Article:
Format: Hardcover
This book provides a survey of many modern statistical techniques such as bootstrapping and modern classification methods, as well as presenting the fundamentals of inferential theory. The book appears to be aimed at an audience conversant in mathematics, but more interested in a general overview of methods than rigor and limit theorems. As such, it presents brief and readable introductions to topics such as support vector machines, kernel estimation and Markov Chain Monte Carlo Methods that usually only appear in more specialized literature. On the whole I found it a very useful and readable text. A minor criticism is that there are a fair number of typographical errors, especially in equations in the later chapters; presumably this will be fixed in subsequent editions.
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31 of 32 people found the following review helpful By Jump on December 13, 2004
Format: Hardcover
This is a very well written book. Does a good job of reviewing the fundamental concepts and also hitting on advanced topics, has well chosen examples and problems, and is clearly organized and written.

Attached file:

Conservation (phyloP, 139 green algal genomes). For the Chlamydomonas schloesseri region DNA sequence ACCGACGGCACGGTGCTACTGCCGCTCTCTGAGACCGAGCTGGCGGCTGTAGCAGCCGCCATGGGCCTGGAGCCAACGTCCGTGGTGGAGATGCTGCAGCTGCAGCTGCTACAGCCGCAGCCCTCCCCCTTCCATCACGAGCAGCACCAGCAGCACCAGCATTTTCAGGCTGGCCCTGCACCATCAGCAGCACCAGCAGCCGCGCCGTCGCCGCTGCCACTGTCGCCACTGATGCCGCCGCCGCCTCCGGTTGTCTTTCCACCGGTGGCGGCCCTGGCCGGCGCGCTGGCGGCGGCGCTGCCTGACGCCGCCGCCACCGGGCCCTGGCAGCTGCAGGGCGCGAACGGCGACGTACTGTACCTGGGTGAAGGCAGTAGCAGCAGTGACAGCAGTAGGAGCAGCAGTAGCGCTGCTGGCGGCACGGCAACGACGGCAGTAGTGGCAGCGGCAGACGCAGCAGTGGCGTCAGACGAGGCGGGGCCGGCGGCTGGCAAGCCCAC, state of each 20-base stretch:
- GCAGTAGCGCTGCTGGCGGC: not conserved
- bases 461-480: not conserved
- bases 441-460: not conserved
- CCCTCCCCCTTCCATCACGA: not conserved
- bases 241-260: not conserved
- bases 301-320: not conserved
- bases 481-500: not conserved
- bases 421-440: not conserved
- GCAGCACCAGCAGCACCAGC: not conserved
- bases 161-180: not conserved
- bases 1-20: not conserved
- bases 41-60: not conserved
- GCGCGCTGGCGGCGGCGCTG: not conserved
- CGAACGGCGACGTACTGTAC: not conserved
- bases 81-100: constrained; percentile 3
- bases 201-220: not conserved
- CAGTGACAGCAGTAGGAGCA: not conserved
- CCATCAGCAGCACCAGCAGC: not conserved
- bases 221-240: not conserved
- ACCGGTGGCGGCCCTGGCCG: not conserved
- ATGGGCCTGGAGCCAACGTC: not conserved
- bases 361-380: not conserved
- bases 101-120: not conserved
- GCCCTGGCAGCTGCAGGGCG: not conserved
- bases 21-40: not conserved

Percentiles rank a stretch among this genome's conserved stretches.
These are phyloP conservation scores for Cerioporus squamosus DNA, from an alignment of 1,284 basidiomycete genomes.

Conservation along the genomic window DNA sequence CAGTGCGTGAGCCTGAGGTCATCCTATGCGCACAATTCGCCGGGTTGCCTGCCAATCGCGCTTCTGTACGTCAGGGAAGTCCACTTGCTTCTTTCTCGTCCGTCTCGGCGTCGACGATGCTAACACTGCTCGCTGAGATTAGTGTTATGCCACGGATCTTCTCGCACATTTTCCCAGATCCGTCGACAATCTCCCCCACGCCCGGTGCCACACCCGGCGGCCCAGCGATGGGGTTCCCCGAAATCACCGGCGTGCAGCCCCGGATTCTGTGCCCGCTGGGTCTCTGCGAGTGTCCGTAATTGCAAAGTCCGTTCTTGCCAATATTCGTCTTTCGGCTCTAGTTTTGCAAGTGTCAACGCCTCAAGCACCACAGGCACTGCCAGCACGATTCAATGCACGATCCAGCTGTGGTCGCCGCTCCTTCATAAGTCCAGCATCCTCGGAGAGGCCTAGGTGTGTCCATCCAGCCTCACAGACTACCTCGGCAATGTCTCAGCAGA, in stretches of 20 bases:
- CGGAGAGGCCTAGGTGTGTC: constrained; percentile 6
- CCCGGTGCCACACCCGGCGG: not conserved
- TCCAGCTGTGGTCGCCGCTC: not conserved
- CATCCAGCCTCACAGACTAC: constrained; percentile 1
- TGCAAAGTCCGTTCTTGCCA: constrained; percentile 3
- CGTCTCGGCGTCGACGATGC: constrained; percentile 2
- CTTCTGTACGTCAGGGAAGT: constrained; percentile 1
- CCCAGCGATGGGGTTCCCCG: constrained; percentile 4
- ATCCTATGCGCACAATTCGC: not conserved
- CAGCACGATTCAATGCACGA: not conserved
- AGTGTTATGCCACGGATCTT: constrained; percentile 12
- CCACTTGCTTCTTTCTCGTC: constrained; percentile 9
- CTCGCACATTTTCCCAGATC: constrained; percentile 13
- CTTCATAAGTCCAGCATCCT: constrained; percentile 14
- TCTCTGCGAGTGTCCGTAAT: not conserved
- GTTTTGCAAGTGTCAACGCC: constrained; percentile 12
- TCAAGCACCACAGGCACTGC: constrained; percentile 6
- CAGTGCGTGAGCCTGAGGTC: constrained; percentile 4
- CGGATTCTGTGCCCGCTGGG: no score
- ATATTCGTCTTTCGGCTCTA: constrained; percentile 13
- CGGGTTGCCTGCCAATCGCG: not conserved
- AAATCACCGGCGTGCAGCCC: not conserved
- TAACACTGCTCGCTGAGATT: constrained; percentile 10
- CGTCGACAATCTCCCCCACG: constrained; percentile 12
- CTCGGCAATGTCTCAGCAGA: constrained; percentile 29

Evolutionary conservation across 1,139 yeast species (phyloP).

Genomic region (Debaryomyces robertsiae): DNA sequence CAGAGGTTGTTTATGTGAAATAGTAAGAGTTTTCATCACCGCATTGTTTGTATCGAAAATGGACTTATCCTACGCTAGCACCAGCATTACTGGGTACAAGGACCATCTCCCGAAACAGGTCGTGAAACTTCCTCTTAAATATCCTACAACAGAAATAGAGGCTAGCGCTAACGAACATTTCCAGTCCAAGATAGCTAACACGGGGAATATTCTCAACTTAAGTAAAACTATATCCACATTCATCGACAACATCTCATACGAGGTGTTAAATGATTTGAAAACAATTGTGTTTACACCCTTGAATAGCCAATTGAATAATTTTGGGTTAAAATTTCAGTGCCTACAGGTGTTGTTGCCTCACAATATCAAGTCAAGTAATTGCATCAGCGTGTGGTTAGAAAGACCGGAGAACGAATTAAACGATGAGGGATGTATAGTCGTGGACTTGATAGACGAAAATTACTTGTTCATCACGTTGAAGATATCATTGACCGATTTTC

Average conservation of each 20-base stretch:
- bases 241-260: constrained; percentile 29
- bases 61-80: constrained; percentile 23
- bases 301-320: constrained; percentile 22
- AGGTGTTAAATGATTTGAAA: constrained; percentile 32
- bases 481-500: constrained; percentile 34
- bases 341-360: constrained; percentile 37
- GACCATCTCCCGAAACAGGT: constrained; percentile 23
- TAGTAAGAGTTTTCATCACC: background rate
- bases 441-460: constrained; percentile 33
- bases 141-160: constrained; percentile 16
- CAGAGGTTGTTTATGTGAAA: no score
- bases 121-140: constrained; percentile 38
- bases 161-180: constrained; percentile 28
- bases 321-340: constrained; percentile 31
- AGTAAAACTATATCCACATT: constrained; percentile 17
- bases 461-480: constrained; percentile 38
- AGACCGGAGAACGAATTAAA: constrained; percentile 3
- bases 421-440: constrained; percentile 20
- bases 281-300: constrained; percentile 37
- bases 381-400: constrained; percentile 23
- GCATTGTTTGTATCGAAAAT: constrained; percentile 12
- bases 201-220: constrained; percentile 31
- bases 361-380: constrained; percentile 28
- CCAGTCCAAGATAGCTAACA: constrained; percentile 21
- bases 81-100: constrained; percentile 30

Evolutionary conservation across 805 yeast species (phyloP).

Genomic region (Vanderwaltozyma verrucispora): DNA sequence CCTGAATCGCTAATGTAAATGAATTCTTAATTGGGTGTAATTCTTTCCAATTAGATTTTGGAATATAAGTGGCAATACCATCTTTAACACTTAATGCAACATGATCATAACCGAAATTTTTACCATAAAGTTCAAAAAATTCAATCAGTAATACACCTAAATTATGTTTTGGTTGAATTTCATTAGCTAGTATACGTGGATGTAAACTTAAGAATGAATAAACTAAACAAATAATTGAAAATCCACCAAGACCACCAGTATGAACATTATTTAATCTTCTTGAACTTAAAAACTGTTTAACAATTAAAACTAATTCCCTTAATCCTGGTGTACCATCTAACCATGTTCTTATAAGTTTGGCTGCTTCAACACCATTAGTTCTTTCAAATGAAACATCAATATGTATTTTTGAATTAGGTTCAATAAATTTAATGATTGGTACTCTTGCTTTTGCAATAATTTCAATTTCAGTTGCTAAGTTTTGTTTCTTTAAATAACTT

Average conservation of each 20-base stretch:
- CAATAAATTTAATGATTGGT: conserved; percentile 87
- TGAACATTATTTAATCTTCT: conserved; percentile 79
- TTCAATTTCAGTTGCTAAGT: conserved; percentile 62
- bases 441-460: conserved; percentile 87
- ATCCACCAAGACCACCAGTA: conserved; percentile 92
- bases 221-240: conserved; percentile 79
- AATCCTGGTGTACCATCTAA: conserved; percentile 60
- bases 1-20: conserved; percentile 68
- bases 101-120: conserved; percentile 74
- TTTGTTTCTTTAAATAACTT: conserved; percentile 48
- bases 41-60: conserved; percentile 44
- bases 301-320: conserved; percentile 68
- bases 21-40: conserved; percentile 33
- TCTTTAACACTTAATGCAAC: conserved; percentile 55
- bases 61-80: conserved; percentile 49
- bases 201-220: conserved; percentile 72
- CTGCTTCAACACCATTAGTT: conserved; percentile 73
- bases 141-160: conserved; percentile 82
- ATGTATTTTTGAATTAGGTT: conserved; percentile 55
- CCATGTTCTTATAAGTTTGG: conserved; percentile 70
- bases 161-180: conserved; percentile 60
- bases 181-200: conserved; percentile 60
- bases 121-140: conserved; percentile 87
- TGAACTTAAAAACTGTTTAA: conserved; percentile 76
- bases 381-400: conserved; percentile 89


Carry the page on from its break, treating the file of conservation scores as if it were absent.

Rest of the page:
This is a good choice for a computer scientist who is getting into statistics for the first time or needs a refresher. It would also be a very good choice for self study.

The level of this book is approximately that of "Pattern Classification" (also a good book) or the slightly more advanced "The Elements of Statistical Learning" (which I would not recommend).
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39 of 42 people found the following review helpful By Alexander C. Zorach on October 2, 2007
Format: Hardcover Verified Purchase
This book is essentially a summary of the major theoretical topics in statistics, at an introductory level. The focus is on theory, not on data analysis or modeling, but there are more connections to data analysis and modeling than is typical among books on the same topics. The main flaw in this book is not that it does anything poorly, but rather, that it omits a lot.